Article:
The more you know: Knowledge management can be a crucial component for startup success

By Editor September 21, 2012
Doron Herzlich, nanoRep

Doron Herzlich, nanoRepGuest Column by Doron Herzlich, co-founder and CEO of nanoRep

The role of customer service has evolved significantly over the years from answering customer queries with ‘the customer is always right’ motto to converging customer service and knowledge management to maximize the business value of knowledge within a company. Knowledge should be used as a company asset. Early-stage startup companies should understand this so when they build the foundation of the company, knowledge management is a core focal point. Knowledge management initiatives that are focused on corporate strategic business goals can provide significant ROI and long-term competitive advantage by improving the total customer experience.

As Forrester Research analyst Kate Leggett puts it—the right knowledge delivered at the right time during customer service resolution is crucial for successful interaction. Today, to maintain a unified customer approach, delivering consistent answers to customer queries in real-time is a struggle given the volume of corporate knowledge that customer service departments manage every day. Knowledge management systems typically capture information from documents and employees and store the knowledge in a database. However, often times these databases fail due to the enormous amount of work it requires from employees supporting the knowledge initiative. In addition, the information is often stored in various silos that make accessing it cumbersome and sometimes impossible. What are some knowledge management strategies that startup companies implement to manage vast amounts of knowledge rather than maintain knowledge in disconnected silos that could eventually turn customers away?

Some effective methods for implementing a knowledge management system are:

  • Capturing Information from Customers: Knowledge capture is done from corporate documents, employees, management and customers. Most knowledge management systems focus internally and have employees contribute information to the knowledge base and overlook the customer contribution to the knowledge management system. By doing such, start-up companies side step their most important asset: knowledge that is in demand by the most loyal supporters of the company and the ones that ultimately determine corporate business success. Customer contribution to a knowledge base can be done as customers ask questions via email, forums, live chat, and interactive widgets on a company’s website or Facebook page, the questions and answers can be stored in the knowledge base. This serves as a unified repository for the entire wealth of customer-generated feedback and company responses. A knowledge base of this sort has the potential to become so robust that in just a few months it could answer and anticipate the majority of customer questions. The advantages are two-fold: customers receive the technology support, upgrade information, and billing accommodations they are calling about, and company executives gain a better understanding of customer demands, so they can offer an enhanced user experience and use the knowledge base to create strategic goals.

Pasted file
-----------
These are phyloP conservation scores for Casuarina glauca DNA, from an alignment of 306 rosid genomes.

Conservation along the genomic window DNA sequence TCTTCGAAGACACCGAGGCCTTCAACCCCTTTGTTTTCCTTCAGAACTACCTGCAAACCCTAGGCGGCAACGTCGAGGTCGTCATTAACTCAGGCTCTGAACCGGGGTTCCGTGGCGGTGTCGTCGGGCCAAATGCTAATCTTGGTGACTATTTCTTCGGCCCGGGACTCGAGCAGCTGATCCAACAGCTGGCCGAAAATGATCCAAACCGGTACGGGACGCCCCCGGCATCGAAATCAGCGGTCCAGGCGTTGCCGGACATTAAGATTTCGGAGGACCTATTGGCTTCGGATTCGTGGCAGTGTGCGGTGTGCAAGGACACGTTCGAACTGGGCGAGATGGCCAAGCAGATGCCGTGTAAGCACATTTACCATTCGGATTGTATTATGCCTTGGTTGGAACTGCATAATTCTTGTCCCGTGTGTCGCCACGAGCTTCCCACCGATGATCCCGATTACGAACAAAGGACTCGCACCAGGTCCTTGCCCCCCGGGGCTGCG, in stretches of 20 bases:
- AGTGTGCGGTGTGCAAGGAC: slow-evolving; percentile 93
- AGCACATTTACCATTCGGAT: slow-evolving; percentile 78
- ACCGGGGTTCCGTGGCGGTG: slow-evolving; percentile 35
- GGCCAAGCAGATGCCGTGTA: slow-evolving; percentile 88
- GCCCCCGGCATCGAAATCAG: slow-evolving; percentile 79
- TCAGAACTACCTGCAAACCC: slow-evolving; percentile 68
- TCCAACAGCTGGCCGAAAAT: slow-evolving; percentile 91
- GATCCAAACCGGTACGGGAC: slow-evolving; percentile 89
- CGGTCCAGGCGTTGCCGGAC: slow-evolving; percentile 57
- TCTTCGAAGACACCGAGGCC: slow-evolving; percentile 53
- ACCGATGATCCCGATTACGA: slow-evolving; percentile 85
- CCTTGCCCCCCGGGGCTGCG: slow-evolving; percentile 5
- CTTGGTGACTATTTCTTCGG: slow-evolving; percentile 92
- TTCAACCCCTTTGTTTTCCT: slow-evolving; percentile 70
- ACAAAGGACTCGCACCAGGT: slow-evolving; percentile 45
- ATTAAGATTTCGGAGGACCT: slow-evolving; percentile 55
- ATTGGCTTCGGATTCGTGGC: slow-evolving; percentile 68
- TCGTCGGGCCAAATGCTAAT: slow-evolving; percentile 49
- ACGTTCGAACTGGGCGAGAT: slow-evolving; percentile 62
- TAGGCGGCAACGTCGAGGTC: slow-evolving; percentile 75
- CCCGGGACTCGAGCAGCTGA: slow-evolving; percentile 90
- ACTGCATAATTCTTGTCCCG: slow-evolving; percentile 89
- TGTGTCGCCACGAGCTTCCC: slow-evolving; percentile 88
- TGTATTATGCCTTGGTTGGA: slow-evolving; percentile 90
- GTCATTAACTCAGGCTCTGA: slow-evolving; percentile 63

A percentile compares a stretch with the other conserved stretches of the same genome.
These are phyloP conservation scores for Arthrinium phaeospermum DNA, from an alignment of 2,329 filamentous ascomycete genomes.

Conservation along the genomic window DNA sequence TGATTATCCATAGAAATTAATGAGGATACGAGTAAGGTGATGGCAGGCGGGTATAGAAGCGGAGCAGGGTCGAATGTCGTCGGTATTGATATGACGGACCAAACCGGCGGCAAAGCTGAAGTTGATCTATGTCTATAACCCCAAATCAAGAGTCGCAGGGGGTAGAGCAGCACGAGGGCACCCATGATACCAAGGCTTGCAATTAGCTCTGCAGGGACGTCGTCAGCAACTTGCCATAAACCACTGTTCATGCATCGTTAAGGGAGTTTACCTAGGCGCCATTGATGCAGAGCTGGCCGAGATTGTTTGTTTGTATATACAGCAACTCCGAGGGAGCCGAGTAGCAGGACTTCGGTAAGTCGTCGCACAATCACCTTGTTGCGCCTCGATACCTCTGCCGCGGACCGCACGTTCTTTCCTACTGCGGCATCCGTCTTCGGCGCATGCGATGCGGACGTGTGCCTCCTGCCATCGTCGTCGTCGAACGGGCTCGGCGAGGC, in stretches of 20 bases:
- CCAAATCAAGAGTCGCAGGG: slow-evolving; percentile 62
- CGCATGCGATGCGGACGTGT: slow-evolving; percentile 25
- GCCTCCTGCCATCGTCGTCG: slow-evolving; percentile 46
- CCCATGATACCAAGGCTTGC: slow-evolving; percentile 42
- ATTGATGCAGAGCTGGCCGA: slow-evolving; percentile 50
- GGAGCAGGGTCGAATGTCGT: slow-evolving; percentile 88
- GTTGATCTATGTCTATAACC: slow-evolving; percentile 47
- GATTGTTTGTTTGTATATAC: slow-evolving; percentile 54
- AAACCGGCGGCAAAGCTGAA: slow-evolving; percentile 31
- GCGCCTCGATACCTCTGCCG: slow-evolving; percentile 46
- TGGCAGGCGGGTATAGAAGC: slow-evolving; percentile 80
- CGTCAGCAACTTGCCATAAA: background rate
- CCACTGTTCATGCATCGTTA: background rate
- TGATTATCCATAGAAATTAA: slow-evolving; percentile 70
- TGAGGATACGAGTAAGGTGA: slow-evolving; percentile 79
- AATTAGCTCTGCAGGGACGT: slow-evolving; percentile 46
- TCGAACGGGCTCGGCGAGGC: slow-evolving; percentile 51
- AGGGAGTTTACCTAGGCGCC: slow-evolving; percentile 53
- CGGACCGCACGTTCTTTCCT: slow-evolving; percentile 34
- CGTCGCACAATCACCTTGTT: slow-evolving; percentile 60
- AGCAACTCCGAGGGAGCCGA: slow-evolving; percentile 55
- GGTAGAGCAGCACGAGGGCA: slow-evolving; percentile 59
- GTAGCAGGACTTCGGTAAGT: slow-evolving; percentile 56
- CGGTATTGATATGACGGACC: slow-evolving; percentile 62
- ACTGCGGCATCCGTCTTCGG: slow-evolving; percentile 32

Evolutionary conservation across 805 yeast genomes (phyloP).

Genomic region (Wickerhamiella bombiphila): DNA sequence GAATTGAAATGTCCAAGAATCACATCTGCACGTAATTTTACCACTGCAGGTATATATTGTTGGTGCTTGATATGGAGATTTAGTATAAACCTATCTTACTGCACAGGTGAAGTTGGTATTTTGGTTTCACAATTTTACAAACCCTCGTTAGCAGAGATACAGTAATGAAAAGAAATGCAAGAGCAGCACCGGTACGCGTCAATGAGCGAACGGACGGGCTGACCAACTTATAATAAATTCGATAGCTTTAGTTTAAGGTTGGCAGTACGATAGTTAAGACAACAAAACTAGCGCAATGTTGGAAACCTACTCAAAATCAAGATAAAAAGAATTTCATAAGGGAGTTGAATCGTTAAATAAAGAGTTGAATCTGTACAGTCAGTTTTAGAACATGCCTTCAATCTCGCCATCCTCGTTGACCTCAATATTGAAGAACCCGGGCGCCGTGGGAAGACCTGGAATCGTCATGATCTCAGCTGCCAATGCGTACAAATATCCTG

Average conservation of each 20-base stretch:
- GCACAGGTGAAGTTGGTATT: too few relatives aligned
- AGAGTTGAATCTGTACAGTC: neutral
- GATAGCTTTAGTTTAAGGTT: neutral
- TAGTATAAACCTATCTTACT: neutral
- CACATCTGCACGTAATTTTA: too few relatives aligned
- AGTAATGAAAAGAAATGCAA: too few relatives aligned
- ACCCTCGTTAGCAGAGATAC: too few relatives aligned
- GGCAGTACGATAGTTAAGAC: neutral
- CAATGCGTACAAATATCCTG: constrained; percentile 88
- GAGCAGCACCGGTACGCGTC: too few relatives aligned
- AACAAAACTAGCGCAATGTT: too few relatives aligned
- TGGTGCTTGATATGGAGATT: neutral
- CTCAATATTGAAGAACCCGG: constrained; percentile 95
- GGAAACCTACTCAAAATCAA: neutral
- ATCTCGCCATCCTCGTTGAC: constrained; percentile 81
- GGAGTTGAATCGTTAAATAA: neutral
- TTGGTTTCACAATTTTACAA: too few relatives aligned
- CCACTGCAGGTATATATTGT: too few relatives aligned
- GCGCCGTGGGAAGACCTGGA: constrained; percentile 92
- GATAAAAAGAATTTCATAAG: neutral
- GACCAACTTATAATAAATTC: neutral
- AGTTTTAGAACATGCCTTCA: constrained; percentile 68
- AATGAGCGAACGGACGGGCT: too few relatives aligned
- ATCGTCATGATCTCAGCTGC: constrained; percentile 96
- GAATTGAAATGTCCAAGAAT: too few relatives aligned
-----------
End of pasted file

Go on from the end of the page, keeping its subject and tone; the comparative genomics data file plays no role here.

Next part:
• A Single Knowledge Base: A single knowledge base is crucial. It is important to enforce that all corporate information is located in a single knowledge base to avoid information stored in various silos that are difficult or impossible to retrieve.
  • Analytics: The ability to analyze the effectiveness of a knowledge management system and its impact on customers is a key component to aligning customer service initiatives with business goals. Keeping track of the information in a knowledge base and creating charts that easily demonstrate stored information, measuring customer conversion rates and traffic, and accessing frequently asked questions are all invaluable pieces of information that will help align the corporate strategy to customer demands and ultimately give a company a stronger competitive advantage.
  • Supportive Executive Team: The impact that a knowledge management system has on the larger business goals of a corporation should be voiced to the executive team so they will enforce that employees participate in the knowledge initiative.

Analyst groups such as Gartner and Forrester have echoed the importance of knowledge management in call centers and customer service departments. Knowledge management ensures self-service for customers that is flexible, cost-effective and allows for a greater ROI without the need for additional staff. Understanding the need for self service, nanoRep, a customer service software company, developed a single knowledge management system for sales and support initiatives.

The system provides customers accurate answers in seconds, from a single knowledge base, that extends across multiple channels—including email, forums, live chat, and interactive widgets for mobile devices, websites and Facebook pages. The scalable, self-learning Q&A knowledge management software operates in 34 languages and answers up to 92 percent of customers’ questions, enabling more self-service for customers.

In today’s competitive landscape, converging customer service and knowledge management is a key component to ensuring a positive customer experience and a wiser strategic business plan.

A serial entrepreneur, Herzlich has founded and served as CEO of a number of successful companies including Optibase (NASDAQ: OBAS), VCON (Euronext: VCON and acquired), Mediagate (assets acquired), Tricenet (acquired), and Cellex (privately owned). He also founded the STRIMM Consortium with seven companies. Doron holds a BSc. in Electrical Engineering from the Technion, in Israel.